Wednesday, May 21, 2008
So You Want To Be A Charter Boat Captain, Chapter 1
I've been at this business, the chartering business, for most of my adult life and even a good portion of my teenage foolish years, starting with a three year stint as the water skiing instructor at a summer camp when I was 16 and could carry a 55 hp outboard over my shoulder and swim the length of a cold mountain lake faster than an angry pickerel. That's nearly 40-years (stop doing the math in your head) of dealing with paying passengers on all sorts of different boats. Does it make me an expert? Hardly. But I think it gives me some measure of skipper-for-hire wisdom. At least in this one area -- chartering -- I feel I have a certain expertise from which I can speak comfortably. Readers beware. What follows is not necessarily the stuff of dreams.
The first thing you have to ask yourself is: Do I really want to own and run my own charter boat?
Back when I got into this business, my very smart father gave me some great advice I totally ignored. He said: If you really love being on the water, why make it a job? Won't that take all the fun out of it? In fact, at least half the time you're doing it for profit, it's not much fun. The other half of the time, it is fun, and rewarding as hell. And some days you just can't believe your getting paid to do what you're doing. However, unless you're paying a mechanic, boat yard, maintenance crew, etc., you better take into consideration the time you need to put in to keep the boat in tip top shape. Oil and filter changes and emergency repairs at midnight to early morning are no fun at all. Neither are the times you get home from the engine room, shower, and head back out to meet an early morning charter party. You'll probably be in something of a foul mood, but don't let your passengers see it. Being successful with a charter boat depends entirely on repeat business. Nobody wants to come back to a boat run by a surly captain with bloodshot eyes and a nasty attitude.
This, of course, brings up the question of people skills. Are you a people person? You really have to love people to do this kind of work, even the people who may not be worth loving, for example; passengers who spend the entire trip puking over the rail and then ask for their money back at the end of the day, drunks who get confrontational when you shut them off and then ask for their money back at the end of the day, fishermen who complain they didn't catch enough fish, and ask for their money back at the end of the day. The list goes on.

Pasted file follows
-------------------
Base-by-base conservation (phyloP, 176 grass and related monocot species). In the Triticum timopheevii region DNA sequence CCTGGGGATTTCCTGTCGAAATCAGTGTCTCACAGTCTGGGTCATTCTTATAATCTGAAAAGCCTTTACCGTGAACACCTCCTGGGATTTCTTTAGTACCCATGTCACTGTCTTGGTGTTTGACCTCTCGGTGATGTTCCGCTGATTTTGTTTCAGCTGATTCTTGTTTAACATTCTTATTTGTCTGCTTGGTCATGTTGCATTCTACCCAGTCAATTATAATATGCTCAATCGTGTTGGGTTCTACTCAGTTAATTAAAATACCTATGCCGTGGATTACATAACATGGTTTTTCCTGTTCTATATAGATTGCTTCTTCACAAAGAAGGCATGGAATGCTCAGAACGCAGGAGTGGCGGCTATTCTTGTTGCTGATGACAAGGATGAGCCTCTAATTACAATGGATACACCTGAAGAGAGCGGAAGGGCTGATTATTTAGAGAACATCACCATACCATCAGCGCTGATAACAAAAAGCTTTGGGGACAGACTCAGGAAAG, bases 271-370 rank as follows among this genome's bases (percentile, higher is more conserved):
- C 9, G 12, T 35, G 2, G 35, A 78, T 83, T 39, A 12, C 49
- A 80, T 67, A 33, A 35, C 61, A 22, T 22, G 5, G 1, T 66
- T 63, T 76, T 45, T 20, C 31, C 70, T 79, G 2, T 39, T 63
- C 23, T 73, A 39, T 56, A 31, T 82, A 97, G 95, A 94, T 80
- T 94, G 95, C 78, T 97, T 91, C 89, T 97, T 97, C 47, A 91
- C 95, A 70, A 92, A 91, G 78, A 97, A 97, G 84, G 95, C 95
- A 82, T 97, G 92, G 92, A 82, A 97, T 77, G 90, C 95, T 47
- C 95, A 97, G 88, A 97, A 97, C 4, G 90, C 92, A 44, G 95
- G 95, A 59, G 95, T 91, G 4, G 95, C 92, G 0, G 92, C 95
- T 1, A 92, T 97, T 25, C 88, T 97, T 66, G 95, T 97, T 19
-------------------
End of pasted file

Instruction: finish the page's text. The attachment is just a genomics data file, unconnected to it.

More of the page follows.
To be honest, I have not really experienced many bad eggs on my boats. But it was a different story when I was the hired captain on other boats. You have a lot of control when you're the sole owner and operator. You have the ability to say to someone: Get the hell off my boat. Or . . . Don't ever come back here. When you're working for someone else, you don't always have that luxury. On my own party fishing boat, I didn't allow hard liqueur, and I kept the beer restricted to three bottles per person. Bit other boats I worked on had a different, more lax policy, and it caused some problems. I had to tie one passenger to a bunk. Another time I had to knock a guy out with a bluefish billy. Both of these guys gave me no choice because they became dangerous to my other passengers and the safety of the boat. You're probably thinking these incidents were in the 50% no fun column but actually I have to admit a certain satisfaction in taking out a passenger who's been warned repeatedly.
So, are you a people person? Do you even like people? And here I mean people as in "The Public," 'cause that's a whole 'nother kettle of fish, so to speak.
If you can't answer yes to the question above, you will not be happy as a charter boat captain. In fact, you will probably develop a bad case of marine curmudgeon syndrome and spend the rest of your life whining and bitching about everything you do.
But let's say you are a people person. If this is the case, the next question you have to ask yourself is: Do I want to make a living doing this? If the answer to this question is no, then all you're really trying to do is finance a hobby. The IRS takes a dim view of this type of business, and you should, too, because if you don't make a profit three out of five years (or whatever the formula is now), the IRS is going to crawl up your behind with a Rototiller. Well, maybe not a Rototiller, but when they finish with you, you're going to wish it was a Rototiller.
The thing is, if you don't have an interest in making a living with this kind of work, why bother? Get your captain's license, take out your friends, ask for donations to help pay expenses. No expectations. No worries. No extra expenses, like charter insurance, Coast Guard Certification, etc.
There's no law prohibiting you from asking people for donations if in fact you are a fully licensed USCG Captain. And nobody says you have to make a profit, either.